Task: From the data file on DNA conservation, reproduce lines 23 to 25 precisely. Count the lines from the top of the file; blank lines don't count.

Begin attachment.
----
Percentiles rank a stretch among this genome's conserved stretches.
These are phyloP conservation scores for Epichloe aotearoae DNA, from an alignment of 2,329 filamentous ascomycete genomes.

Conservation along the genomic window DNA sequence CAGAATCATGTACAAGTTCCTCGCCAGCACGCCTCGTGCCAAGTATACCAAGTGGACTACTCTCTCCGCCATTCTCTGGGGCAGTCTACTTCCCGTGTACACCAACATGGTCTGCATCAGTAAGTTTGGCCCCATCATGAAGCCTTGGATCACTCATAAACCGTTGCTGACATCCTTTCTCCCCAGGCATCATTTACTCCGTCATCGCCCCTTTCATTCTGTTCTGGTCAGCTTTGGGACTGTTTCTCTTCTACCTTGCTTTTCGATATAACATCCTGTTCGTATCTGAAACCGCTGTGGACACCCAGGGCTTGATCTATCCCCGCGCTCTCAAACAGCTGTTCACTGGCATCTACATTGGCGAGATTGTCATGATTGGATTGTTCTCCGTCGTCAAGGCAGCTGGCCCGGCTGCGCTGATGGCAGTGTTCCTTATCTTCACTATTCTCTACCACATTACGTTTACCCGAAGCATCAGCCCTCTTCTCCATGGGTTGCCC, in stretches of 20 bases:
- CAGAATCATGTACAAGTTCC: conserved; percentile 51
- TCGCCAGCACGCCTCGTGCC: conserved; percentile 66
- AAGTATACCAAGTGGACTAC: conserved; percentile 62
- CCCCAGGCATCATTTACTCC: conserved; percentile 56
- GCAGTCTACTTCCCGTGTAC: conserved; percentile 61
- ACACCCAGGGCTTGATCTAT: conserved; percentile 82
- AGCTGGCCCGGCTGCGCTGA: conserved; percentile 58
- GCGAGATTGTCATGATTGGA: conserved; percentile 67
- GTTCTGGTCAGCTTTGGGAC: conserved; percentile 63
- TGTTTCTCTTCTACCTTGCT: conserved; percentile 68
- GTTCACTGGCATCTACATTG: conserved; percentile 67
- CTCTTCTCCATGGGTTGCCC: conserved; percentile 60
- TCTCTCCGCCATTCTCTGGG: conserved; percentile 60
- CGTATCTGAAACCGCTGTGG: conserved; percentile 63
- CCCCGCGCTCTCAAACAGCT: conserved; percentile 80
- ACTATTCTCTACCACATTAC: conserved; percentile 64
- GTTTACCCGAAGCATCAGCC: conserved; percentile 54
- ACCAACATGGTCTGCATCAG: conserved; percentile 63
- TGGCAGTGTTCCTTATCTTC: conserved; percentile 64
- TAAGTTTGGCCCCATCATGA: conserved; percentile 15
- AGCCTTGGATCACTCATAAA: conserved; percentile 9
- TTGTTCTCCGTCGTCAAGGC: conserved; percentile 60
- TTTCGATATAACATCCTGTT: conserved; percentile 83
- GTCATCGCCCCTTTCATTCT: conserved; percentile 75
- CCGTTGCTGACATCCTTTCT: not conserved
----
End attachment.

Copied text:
- TAAGTTTGGCCCCATCATGA: conserved; percentile 15
- AGCCTTGGATCACTCATAAA: conserved; percentile 9
- TTGTTCTCCGTCGTCAAGGC: conserved; percentile 60